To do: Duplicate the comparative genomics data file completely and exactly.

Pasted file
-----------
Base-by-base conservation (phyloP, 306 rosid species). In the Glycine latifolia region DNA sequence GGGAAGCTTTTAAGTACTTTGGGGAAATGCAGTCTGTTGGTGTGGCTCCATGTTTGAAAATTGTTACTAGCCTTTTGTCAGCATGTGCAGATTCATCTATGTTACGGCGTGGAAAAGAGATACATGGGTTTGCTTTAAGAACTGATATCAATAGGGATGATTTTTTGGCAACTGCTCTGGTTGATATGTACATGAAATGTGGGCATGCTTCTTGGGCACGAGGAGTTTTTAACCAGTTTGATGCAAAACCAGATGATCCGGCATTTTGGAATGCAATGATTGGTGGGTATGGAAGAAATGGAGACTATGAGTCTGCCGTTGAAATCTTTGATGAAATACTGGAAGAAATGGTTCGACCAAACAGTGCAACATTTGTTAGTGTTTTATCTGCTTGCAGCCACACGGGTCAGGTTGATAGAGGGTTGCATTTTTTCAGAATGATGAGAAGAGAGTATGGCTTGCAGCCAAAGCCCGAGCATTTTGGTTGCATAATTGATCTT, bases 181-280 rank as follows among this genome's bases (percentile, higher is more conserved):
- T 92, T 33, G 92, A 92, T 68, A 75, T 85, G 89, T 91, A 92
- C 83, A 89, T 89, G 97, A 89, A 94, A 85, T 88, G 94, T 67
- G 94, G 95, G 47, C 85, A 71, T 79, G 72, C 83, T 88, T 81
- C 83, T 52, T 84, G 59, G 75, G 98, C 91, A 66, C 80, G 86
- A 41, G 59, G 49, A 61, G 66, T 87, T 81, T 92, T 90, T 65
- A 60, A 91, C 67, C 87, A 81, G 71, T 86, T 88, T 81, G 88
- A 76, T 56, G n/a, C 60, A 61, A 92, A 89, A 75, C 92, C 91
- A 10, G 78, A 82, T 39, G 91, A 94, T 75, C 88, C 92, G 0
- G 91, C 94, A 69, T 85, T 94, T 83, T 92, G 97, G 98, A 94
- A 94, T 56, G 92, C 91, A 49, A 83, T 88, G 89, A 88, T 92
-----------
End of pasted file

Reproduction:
Base-by-base conservation (phyloP, 306 rosid species). In the Glycine latifolia region DNA sequence GGGAAGCTTTTAAGTACTTTGGGGAAATGCAGTCTGTTGGTGTGGCTCCATGTTTGAAAATTGTTACTAGCCTTTTGTCAGCATGTGCAGATTCATCTATGTTACGGCGTGGAAAAGAGATACATGGGTTTGCTTTAAGAACTGATATCAATAGGGATGATTTTTTGGCAACTGCTCTGGTTGATATGTACATGAAATGTGGGCATGCTTCTTGGGCACGAGGAGTTTTTAACCAGTTTGATGCAAAACCAGATGATCCGGCATTTTGGAATGCAATGATTGGTGGGTATGGAAGAAATGGAGACTATGAGTCTGCCGTTGAAATCTTTGATGAAATACTGGAAGAAATGGTTCGACCAAACAGTGCAACATTTGTTAGTGTTTTATCTGCTTGCAGCCACACGGGTCAGGTTGATAGAGGGTTGCATTTTTTCAGAATGATGAGAAGAGAGTATGGCTTGCAGCCAAAGCCCGAGCATTTTGGTTGCATAATTGATCTT, bases 181-280 rank as follows among this genome's bases (percentile, higher is more conserved):
- T 92, T 33, G 92, A 92, T 68, A 75, T 85, G 89, T 91, A 92
- C 83, A 89, T 89, G 97, A 89, A 94, A 85, T 88, G 94, T 67
- G 94, G 95, G 47, C 85, A 71, T 79, G 72, C 83, T 88, T 81
- C 83, T 52, T 84, G 59, G 75, G 98, C 91, A 66, C 80, G 86
- A 41, G 59, G 49, A 61, G 66, T 87, T 81, T 92, T 90, T 65
- A 60, A 91, C 67, C 87, A 81, G 71, T 86, T 88, T 81, G 88
- A 76, T 56, G n/a, C 60, A 61, A 92, A 89, A 75, C 92, C 91
- A 10, G 78, A 82, T 39, G 91, A 94, T 75, C 88, C 92, G 0
- G 91, C 94, A 69, T 85, T 94, T 83, T 92, G 97, G 98, A 94
- A 94, T 56, G 92, C 91, A 49, A 83, T 88, G 89, A 88, T 92